Title: Republic of Debtors: Bankruptcy in the Age of American Independence
Author: Bruce Mann 
Year: 2002
Categories: Economic History, Commerce, Debt, Early Republic, Morality, Speculation
Place: American Colonies, particularly New York and Philadelphia
Time Period: 1750-1800

Argument Synopsis
Bruce Mann outlines the shifting attitude towards debt between 1750 and 1800. In a transition that often mirrored the extension of a commercial market economy, Americans increasingly began to see debt less as a moral sin than a consequence of economic risk. Originally, debt was cast as a moral failing and it was feared because of its connotations with dependency and religious sin. In the early 18th century, most debt took the form of more informal practices (especially account books) that were based on local familial or neighborly connections. With the spread of the market during the 18th century, increasingly formal written instruments that were legally enforceable became more and more common. The Seven Years War and its roller-coaster economic aftermath drove home the point to many people that economic forces were often beyond the control of individuals and spurred colonial legislatures to make some early experimental forays with insolvency legislation. The Revolutionary War and its immediate aftermath of financial chaos brought the issue of debt even more to the fore. With Shays Rebellion in 1786 and rampant speculation in western land and government bonds/securities that occurred in the 1780s and 1790s, more and more people fell under debt and ended up in debtor's prison (including the famous cases of William Duel, whose speculations caused the panic of 1792, and Robert Morris). Debtor's prison in particular, which had been unquestioned as a legacy of English law for much of the 18th century, came under fire.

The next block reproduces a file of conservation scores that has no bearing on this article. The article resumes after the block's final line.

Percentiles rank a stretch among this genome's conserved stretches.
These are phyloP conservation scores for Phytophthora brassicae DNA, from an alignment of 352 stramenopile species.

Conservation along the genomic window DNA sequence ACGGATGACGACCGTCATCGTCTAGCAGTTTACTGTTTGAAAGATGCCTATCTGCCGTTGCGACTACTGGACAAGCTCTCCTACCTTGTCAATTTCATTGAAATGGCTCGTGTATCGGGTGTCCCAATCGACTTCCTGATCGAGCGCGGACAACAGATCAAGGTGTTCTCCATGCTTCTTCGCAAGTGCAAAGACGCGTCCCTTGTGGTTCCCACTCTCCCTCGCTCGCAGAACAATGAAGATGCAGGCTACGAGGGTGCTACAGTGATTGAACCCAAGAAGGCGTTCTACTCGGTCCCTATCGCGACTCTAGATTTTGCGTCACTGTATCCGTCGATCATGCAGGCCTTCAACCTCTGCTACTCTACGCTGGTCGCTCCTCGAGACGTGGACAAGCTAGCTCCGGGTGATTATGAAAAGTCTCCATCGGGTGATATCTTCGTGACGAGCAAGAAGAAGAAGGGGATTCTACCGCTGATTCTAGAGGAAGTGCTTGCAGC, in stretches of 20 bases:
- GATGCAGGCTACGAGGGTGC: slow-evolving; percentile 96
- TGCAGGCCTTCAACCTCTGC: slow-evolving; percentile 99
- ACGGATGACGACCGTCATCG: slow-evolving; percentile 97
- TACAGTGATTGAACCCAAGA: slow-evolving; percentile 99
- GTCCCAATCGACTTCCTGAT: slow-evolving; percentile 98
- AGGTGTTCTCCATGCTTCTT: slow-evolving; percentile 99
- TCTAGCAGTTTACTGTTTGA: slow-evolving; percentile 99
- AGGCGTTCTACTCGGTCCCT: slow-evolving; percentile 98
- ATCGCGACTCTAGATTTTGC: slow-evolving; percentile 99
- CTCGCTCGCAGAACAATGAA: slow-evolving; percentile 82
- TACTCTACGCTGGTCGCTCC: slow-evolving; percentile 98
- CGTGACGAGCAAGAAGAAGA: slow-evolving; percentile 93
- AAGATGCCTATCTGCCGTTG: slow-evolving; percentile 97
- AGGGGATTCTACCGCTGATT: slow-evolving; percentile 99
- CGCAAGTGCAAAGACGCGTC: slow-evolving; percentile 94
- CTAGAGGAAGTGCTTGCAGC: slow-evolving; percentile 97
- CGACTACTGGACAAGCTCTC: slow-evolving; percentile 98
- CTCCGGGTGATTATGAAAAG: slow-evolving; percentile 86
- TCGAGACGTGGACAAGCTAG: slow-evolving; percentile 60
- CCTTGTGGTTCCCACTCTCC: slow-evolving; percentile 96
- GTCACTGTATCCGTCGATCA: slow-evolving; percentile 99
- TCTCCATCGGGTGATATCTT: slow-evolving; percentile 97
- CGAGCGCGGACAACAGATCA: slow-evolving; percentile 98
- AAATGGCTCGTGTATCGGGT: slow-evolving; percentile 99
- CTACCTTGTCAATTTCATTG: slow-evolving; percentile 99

Debates over debt culminated in the 1790s with the eventual passage of the Bankruptcy Act of 1800. The Act provided a legal mechanism for those that were insolvent (unable to pay creditors) to go through a process by which they could declare bankruptcy (resolving their debts with creditors). The Act, however, was limited to large-scale commercial debtors (merchants, bankers, brokers, speculators, etc.), a limitation that was largely taken for granted. Debates over the Act often highlighted larger tensions, such as the one between commercial Federalists and agricultural Antifederalists or that between federal power and nationalism. Mann argues that the Act, although legally restrictive, was in practice used by debtors as a tool to help their situation, although it was comfortably repealed in 1803 under the Jeffersonian revolution.

Key Themes and Concepts
- Changing morality of debt - from one of sin to one of risk, reflective of broader embrace of commercial revolution
- Growth of formal written instruments as a reflection of penetration of commercial market
- Growth of speculation after the Revolution (western land and Revolutionary war bonds/soldier's pay certificates)
- Difference between insolvency (anyone's inability to pay creditors) and bankruptcy (limited to only few that were eligible to go through the legal process of bankruptcy)

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